Comparable vs Comparator Interface in Java

This is an interesting topic in Java and can be confusing to many Java developers. So I plan to give some common examples to illustrate the differences. Going by the topic name, these things are obvious to us:

  1. Both comparator and comparable are Java interfaces.
  2. Any class, which needs to use these interfaces, has to implement methods defined in these interfaces.
  3. Both are useful in ordering of elements.

But there are some differences in the way comparator and comparable can be used in Java. Lets look at first Comparable and then Comparator interface.

Comparable Interface

public interface Comparable<Object> {
       public int compareTo(Object obj);
}

Following points should be kept in mind when implementing comparable interface:

  1. Comparable interfaces can be used only for comparing two instances of the same object. Two different objects can’t be used in compareTo() method. This is evident from the compareTo() method as it has only input instance. It would be compared against the current instance on which this compareTo() was invoked.
  2. Always, compareTo() method must return -1 if current object is lesser than passed in parameter object “obj”, +1 if greater and 0 if equal. This makes sense as any comparison can yield only these logical conclusions. (Greater, equal or lesser). This can also be called natural ordering of elements.
  3. Comparable exists under java.lang package and Comparator exists under java.util package.

Why should we implement comparable interfaces in Java? Are there any benefits of doing so?

Lets take the following code for example:

import java.util.ArrayList;
import java.util.Collections;
import java.util.List;

public class ComparableTest {
       public static void main(String[] args) {
              List<Double> a = new ArrayList<Double>();
              a.add(10.45);
              a.add(20.45);
              a.add(30.45);
              a.add(5.45);
              a.add(4.55);
              Collections.sort(a);

              for(Double d: a) {
                      System.out.println(d);
              }

              List<String> s = new ArrayList<String>();
              s.add("no3");
              s.add("no2");
              s.add("no1");
              s.add("no4");

              Collections.sort(s);

              for(String str: s) {
                      System.out.println(str);
              }
        }
}

Code does nothing but sorts the collection in natural order. But if we look through the code, we pass various types to Collection.sort() method. First Double and then Strings but still sort() method works which is awesome.

If we look at the Javadocs, input to sort() method is Comparable a[]. This is where the comparable and comparator interface comes in to play. Because the primitive data types Strings, Double, Integer all implement Comparable Interface, when sort() method is called on these objects, Java internally calls this compareTo() method for doing the comparison with two instances of the same object. Look at the Double class implementation.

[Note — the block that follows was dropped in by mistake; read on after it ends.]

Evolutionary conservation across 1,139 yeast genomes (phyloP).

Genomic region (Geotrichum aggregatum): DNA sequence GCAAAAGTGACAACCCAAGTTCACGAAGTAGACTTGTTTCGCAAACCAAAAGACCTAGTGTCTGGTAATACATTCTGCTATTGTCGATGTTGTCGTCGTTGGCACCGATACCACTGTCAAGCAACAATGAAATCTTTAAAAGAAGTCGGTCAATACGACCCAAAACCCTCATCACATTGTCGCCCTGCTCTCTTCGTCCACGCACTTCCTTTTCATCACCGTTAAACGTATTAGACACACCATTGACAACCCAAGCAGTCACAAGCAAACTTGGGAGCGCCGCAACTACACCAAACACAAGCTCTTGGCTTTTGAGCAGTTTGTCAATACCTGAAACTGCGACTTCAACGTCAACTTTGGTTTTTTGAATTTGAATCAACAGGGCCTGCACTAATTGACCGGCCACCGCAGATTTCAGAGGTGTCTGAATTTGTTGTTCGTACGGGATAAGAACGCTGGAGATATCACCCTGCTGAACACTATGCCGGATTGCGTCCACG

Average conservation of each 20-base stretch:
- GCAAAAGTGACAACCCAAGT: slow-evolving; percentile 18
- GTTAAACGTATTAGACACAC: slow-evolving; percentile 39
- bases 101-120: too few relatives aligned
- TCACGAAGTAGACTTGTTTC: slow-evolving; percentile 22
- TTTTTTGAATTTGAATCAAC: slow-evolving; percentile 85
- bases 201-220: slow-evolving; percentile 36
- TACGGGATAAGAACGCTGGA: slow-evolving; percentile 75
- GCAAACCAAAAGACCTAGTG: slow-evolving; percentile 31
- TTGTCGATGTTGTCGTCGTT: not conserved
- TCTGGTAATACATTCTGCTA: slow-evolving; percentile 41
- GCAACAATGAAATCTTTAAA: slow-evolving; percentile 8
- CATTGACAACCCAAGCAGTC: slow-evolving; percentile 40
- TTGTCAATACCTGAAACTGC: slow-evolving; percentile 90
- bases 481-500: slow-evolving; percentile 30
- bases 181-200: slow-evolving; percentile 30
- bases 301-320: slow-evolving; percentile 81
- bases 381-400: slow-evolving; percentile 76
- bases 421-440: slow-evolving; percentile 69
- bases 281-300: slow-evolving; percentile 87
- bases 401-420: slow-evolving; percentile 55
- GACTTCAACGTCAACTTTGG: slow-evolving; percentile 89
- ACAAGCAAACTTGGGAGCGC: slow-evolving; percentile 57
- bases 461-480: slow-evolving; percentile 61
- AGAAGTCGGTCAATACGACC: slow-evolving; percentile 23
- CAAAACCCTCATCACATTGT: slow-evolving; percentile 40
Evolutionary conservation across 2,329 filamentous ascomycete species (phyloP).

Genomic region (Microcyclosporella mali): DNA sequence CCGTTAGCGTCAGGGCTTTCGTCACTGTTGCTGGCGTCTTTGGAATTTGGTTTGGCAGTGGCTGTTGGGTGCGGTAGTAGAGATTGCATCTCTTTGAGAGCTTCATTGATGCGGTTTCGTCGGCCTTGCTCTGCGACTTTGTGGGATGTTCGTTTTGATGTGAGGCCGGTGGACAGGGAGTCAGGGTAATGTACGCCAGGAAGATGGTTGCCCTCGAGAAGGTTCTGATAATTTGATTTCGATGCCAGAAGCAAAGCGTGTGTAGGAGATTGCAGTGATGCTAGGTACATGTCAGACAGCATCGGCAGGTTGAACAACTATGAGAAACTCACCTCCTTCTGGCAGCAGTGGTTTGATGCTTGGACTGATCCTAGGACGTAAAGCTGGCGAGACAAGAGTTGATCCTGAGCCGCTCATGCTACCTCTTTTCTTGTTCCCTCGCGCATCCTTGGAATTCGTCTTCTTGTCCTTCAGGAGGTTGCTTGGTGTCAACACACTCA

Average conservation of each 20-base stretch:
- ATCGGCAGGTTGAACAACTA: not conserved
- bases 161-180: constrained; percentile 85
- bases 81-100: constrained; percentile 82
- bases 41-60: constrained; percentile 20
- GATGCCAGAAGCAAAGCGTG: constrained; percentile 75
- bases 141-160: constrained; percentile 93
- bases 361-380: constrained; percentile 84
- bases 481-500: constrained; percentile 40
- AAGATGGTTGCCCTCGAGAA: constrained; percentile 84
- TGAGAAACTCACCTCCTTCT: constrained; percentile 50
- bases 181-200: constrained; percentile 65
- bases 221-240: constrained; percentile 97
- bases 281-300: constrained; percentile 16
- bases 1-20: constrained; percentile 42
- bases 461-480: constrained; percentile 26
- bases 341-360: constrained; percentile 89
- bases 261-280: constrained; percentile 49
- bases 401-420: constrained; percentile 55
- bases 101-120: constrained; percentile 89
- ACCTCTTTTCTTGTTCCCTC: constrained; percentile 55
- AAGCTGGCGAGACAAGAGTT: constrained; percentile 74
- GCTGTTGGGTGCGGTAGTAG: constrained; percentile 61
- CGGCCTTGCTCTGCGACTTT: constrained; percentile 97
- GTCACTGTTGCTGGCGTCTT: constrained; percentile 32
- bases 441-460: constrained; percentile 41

public class Double implements Comparable<Double> {

        public int compareTo(double d1, double d2) {
              if (d1 < d2)
                 return -1;
              if (d1 > d2)
                 return 1;

              return 0;
        }
}

As it can be seen, since Double implements the Comparable interface and overrides the compareTo method, when Collections.sort() method is called with Comparable a[], sort() method internally calls the Double’s compareTo() method. Similarly, String has also implemented Comparable interface and hence Collections.sort() works on Strings also.

A very powerful idea. Using this comparable interface, we were able to make sort() method independent of any data i.e., it can sort any type of object if that particular object implements the Comparable Interface.Might be a little confusing, but run the same program for yourself and then you will realize the usefulness of Comparable interface.

Only basic primitive objects and few other objects implement Comparable Interface. If we want our new Object to be called when sort() method is called, then we need to implement our own Comparable Interface.

Let’s look at an example to illustrate Comparable Interface. A new class ComparableTest implementing the Comparable Interface and overriding the compareTo() method with the logical comparison illustrated earlier.

Client Program:

import java.util.Arrays;

public class TestCompareTo {

     public static void main(String[] args) {
            ComparableTest[] cmpares = new ComparableTest[3];

            ComparableTest one = new ComparableTest(10);
            ComparableTest two = new ComparableTest(50);
            ComparableTest three = new ComparableTest(30);

            cmpares[0] = one;
            cmpares[1] = two;
            cmpares[2] = three;

            Arrays.sort(cmpares);

            for(ComparableTest test: cmpares) {
                System.out.println(test.getScores());
            }

       }

}

In the client program, I was able to add the new class ComparableTest to Array.sort() method and order scores in natural order because ComparableTest class implements Comparable Interface.

Let’s now moving on to comparator Interface.

Comparator Interface